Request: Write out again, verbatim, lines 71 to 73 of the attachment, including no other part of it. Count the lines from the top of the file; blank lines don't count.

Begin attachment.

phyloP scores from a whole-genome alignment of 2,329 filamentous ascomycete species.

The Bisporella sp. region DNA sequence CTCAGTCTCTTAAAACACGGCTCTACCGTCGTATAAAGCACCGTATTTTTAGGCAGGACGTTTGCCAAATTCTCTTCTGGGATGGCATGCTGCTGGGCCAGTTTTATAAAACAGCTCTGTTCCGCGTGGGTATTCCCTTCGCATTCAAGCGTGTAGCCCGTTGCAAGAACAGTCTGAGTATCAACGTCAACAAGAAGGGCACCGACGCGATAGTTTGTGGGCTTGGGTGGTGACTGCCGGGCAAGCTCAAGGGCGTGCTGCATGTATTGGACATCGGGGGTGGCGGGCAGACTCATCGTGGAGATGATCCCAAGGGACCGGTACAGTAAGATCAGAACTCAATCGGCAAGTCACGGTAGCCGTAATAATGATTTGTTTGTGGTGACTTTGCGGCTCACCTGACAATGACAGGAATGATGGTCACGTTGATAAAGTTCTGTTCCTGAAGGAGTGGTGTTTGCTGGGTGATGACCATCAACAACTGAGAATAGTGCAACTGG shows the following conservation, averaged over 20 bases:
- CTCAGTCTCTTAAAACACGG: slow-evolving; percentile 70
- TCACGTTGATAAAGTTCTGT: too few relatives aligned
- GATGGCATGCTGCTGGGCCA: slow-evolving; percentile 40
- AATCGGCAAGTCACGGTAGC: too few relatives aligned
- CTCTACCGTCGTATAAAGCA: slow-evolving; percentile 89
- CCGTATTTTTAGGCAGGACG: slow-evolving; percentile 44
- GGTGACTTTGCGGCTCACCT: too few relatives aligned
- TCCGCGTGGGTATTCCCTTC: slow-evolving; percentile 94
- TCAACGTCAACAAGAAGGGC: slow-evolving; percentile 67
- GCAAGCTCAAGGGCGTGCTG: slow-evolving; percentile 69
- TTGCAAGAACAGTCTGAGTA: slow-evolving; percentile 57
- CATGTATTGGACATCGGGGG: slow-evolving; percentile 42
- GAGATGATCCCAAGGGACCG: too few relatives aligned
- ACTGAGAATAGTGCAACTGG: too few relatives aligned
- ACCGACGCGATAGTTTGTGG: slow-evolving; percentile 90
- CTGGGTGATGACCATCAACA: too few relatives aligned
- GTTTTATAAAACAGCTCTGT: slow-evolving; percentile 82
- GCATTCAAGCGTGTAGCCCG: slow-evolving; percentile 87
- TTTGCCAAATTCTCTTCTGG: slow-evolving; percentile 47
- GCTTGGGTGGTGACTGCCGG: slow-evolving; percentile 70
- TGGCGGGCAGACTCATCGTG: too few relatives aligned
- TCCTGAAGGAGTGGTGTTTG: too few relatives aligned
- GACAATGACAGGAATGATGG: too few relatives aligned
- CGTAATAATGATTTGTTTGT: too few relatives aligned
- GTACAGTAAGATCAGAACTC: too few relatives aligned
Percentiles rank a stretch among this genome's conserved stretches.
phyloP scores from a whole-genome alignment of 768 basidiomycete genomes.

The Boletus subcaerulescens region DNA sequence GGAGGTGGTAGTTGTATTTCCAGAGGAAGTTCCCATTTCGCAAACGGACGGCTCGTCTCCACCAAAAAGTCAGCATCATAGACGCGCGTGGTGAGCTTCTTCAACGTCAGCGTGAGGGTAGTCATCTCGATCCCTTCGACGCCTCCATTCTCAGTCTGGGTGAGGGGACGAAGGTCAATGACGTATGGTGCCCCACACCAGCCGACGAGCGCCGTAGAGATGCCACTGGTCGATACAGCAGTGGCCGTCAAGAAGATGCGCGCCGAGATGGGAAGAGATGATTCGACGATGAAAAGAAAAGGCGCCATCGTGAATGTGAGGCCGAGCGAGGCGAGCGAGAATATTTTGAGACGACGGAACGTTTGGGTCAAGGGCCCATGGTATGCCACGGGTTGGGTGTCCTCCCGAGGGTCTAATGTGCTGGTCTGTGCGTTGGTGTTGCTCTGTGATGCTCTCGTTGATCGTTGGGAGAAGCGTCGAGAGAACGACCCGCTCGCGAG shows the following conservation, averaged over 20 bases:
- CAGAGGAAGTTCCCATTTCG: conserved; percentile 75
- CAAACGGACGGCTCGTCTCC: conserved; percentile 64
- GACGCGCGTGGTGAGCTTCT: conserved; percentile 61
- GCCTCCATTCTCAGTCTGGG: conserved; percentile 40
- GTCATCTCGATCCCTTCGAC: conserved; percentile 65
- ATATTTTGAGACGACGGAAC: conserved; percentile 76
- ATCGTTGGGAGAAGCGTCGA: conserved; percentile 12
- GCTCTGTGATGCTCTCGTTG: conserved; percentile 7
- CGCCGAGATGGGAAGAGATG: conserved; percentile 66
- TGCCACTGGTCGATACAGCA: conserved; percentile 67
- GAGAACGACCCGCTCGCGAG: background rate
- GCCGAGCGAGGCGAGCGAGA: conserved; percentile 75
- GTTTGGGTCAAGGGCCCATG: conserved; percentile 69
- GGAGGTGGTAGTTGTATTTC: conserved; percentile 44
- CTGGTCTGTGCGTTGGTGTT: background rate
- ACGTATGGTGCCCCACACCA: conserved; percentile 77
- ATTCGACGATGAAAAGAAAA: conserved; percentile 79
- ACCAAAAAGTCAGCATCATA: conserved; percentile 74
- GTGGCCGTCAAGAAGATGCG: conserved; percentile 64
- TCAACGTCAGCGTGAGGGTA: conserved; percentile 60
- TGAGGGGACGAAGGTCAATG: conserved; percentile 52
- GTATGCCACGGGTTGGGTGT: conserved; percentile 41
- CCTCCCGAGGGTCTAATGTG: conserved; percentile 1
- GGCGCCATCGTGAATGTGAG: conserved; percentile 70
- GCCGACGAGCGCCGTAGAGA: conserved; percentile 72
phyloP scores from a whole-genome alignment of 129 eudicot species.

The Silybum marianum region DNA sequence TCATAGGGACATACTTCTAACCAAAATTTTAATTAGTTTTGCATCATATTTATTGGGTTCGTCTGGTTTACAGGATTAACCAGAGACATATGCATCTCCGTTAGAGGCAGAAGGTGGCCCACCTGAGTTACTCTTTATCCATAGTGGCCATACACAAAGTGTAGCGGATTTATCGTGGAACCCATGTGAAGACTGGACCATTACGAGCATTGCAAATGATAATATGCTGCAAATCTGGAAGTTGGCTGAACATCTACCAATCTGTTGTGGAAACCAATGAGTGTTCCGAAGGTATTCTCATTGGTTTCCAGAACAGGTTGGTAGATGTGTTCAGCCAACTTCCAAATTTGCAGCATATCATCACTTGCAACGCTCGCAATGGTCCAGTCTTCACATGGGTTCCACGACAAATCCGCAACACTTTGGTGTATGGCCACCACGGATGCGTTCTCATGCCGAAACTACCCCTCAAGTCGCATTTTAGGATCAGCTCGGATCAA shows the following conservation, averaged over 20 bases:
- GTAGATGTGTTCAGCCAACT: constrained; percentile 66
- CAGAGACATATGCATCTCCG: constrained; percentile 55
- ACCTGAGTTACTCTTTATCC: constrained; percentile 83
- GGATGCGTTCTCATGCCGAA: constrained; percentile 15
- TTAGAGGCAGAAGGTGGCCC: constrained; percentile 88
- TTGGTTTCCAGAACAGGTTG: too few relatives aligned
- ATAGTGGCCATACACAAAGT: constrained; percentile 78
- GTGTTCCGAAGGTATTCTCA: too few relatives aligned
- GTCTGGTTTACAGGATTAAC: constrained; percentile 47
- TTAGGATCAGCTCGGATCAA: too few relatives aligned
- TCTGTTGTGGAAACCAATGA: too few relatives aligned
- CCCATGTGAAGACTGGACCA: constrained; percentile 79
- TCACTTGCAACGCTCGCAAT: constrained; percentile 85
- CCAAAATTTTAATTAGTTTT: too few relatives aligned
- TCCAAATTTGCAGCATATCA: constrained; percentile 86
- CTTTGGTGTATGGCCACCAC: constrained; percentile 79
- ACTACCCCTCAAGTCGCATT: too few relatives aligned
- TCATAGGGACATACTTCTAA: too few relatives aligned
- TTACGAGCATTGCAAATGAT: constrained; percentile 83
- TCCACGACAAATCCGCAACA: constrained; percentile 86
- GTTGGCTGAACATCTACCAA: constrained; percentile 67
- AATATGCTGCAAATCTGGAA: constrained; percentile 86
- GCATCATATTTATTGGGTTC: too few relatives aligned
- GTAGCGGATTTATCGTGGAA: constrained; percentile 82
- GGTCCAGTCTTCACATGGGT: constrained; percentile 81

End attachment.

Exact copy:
- CCAAAATTTTAATTAGTTTT: too few relatives aligned
- TCCAAATTTGCAGCATATCA: constrained; percentile 86
- CTTTGGTGTATGGCCACCAC: constrained; percentile 79